I fled Him down the nights and down the days ….
This first line of a poem written by Francis Thompson has taken residence in my mind ever since it was first spoken to me many years ago. It’s words and cadence steadfastly cease to leave perhaps, I assume, because it touches a deep unrelenting inner truth of which I have to date gained only partial understanding and even less experience.
First, a bit about the author. Thompson had a difficult life marked by poverty, homelessness, ill-health, and opium addiction. He spent his early student years in medical school for which he was ill-suited. However, in time he found writing to be his natural gift and passion.
After living on the streets for years, he left a scribbled set of poems on a publisher’s door step, who quickly noted his talent and assisted and mentored him throughout his lifetime. As part of his treatment for Opium addiction he spent years at a pastoral Priory in England where his poetry flourished and his Catholic faith renewed itself. He died in 1907 at the age of 47 years.
I would like to quote a few of the most quoted lines from his most famous poem, The Hound of Heaven.
I fled Him, down the nights and down the days;
I fled Him, down the arches of the years;
I fled Him, down the labyrinthine ways
Of my own mind; and in the mist of tears
I hid from Him, and under running laughter.
When I first heard these words, I was touched in a soft and serene place which I knew, but didn’t know. At that time, I could neither have told you who the hound was nor even less so the heaven whose scent it surely and tenaciously pursued. Yet nevertheless something awakened within that would persist over time.
I now realize that Thompson’s hound is a poetic metaphor for the irrepressible urge that “hounds” each of us to recognize and unite with the source of our being, our most natural and essential, or if you wish, divine self. It has taken time, detours, misplaced pursuits, and subtle resistance for the ripening to occur which allowed that inner heaven to subtly reveal itself to this wandering pilgrim, at first in brief glimpses only. That hound within may have had the scent, but for many years it was barely detectable to my ordinary mind.
Do you know your inner hound and the heaven it pursues? Can you sense your hound chasing you, urging you deeper, urging you to go beyond? Does it show-up as a nagging sense that there must be more to life? Can you sense the inner heaven it is pointing toward? Perhaps it’s at times catalyzed by a moment in nature, beauty, dance, music, or intimacy. Look carefully at what happens in these moments. Your personal self drops away, leaving in its absence an incomprehensible glimpse of a natural flow, serenity, and well-being.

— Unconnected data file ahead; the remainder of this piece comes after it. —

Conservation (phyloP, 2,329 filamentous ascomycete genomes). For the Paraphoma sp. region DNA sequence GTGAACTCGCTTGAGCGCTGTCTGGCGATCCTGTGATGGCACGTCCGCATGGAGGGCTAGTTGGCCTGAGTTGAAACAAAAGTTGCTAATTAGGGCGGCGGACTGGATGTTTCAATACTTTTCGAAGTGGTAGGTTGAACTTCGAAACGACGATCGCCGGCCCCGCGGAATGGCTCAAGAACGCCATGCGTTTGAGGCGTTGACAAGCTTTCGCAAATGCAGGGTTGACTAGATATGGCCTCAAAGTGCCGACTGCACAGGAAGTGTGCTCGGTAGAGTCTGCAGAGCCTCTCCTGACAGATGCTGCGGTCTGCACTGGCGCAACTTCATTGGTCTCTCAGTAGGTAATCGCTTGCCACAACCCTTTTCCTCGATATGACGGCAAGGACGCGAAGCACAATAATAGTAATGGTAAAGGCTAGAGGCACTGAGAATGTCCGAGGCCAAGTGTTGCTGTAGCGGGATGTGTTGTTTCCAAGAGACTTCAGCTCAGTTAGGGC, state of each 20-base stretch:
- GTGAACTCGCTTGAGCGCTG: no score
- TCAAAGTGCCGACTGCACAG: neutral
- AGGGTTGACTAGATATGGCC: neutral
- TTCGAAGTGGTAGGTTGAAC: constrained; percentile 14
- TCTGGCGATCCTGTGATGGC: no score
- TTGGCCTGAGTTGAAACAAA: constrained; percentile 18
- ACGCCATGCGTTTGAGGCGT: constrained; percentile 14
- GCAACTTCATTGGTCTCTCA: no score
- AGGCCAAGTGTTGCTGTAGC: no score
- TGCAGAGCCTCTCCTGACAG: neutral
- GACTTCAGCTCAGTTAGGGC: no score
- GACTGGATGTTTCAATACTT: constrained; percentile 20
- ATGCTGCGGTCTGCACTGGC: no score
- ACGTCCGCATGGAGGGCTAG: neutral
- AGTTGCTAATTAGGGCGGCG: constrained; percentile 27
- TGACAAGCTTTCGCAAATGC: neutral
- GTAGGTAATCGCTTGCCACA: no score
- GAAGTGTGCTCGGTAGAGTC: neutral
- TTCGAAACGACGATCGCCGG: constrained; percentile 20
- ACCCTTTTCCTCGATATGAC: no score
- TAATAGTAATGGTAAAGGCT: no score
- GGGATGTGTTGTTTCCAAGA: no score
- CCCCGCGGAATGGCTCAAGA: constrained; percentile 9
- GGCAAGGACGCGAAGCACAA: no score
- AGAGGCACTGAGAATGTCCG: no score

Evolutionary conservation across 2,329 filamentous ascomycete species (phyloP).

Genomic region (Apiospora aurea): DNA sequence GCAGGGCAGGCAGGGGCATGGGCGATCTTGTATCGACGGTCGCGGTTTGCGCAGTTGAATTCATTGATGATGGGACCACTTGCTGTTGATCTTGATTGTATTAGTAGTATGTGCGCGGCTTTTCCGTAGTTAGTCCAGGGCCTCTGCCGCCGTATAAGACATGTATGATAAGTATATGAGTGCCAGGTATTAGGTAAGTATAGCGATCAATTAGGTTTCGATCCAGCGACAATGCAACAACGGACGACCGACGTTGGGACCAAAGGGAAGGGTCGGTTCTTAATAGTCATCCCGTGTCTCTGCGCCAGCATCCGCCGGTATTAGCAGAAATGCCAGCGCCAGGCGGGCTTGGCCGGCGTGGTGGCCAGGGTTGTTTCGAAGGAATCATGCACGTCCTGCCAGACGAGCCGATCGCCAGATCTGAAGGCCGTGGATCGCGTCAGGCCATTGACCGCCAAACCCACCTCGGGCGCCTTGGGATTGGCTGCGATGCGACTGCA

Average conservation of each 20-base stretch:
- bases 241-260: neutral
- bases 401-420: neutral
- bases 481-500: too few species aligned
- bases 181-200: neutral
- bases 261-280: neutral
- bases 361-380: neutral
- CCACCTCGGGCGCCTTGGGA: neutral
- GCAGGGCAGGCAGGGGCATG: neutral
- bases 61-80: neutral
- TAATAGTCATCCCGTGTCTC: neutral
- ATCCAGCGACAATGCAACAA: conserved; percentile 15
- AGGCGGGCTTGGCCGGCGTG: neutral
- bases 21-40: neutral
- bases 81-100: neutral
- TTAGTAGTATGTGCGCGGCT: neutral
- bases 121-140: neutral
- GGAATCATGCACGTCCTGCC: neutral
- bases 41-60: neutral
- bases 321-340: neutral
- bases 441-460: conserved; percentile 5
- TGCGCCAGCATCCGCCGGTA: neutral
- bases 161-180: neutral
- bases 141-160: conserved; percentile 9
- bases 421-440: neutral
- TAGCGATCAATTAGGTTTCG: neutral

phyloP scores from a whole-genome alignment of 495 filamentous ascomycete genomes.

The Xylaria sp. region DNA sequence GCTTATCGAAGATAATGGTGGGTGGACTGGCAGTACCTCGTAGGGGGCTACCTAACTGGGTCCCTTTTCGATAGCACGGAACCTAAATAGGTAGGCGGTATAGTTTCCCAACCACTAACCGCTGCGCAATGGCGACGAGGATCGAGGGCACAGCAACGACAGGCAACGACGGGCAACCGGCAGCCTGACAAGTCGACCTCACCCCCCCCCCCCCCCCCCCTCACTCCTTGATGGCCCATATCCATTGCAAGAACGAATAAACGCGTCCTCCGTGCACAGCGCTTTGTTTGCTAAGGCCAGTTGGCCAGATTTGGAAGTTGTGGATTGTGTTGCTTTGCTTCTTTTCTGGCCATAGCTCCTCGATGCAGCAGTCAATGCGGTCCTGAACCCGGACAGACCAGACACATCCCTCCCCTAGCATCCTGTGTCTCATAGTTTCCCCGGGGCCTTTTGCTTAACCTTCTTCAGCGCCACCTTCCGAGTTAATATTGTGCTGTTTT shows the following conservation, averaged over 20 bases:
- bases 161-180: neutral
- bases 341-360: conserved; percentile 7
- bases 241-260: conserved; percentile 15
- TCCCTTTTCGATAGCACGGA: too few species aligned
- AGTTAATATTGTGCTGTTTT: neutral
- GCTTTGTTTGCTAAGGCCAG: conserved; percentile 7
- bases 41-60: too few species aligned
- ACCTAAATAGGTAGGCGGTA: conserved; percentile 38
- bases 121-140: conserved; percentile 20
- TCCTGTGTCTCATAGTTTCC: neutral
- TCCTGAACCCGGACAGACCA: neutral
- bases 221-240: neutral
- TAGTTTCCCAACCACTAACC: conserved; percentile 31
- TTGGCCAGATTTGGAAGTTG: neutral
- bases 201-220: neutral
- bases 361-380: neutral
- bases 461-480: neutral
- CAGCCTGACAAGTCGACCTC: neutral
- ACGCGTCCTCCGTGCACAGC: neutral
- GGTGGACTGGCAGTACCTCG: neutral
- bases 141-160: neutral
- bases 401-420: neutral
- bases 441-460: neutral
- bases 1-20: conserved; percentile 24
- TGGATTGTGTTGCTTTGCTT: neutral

Are we fortunate enough at these seemingly serendipitous moments to recognize the significance of this glimpse of Self, stop, and know it as our essential and immutable self, our inner heaven? And how have we learned to hide from our essence, our heaven? What things betray the unchanging presence of our true home?
Make your own list. Here are some of mine: procrastination, distraction, meaningless entertainment, trivial conversations, transient pleasures, materialism, busyness, judgments, over-indulging in numbing comforts, mental gymnastics, and finally an unquestioned and tenacious belief that I am my petty personal self and nothing beyond. What would be the individual and cultural result of each of us listening to the call from within, to our inner hound, and acknowledging and living from our true nature?
The poet goes further to say, “All things that betray my essence betray me. All things that betray me betray life.” That phrase shakes me. I don’t usually think of my accustomed and usual activities and attitudes as betraying me, betraying life. I usually consider them as worthwhile pleasures, human comforts, amusing moments, social pleasantries, learned ways to relax. Are these self-betrayals, life-betrayals? Ask for yourself.
What happens in meditation? For a blessed period of time, the outer world, with all of its activities, falls away. The mind stills. No distractions, social requirements, entertainment, tech devices, and so on. At first it can be difficult to calm the restless habit of the mind. It seems to be on automatic, defying efforts to take it out of drive. But if in time we stop logging into the overactive mind, it stills, we ease up, let go, allow life to happen and finally, rest in our natural self. No more hounding, no more urging, home at last to serenity, ease, and contentment.
Why do we spend a lifetime, individually and as a culture, inventing ways to distract our self, to betray our self? Why? Is it we fear that without the reference point of an individual self and personal identity we will be lost in a vast abyss of nothingness, or worse? Does your actual experience reveal that to be a truth? Or, do you in actuality reveal a sweet inner heaven?
Once again consider what happens when we lose our usual sense of “I” in meditation, immersed in nature, in beauty, dance, art, music, or selfless love? Do we fall apart or do we find our self in a space of flow, openness, ease, and delight? What are we hiding from, anyway? We must know how and why we hide in order to recognize it moment-to-moment, stop the conditioned ways of hiding, be still, and drop into our natural self. Then, we can show-up in day-to-day life experiencing what was once mundane from the ground of our natural being.
The poet ends with these words:
“I am He Whom thou seekest!”
That which I seek, seeks me. And it is unknown to understanding, known only to experience.
To learn more about Dr. Dacher’s work or the practice of meditation, visit: http://ElliottDacher.org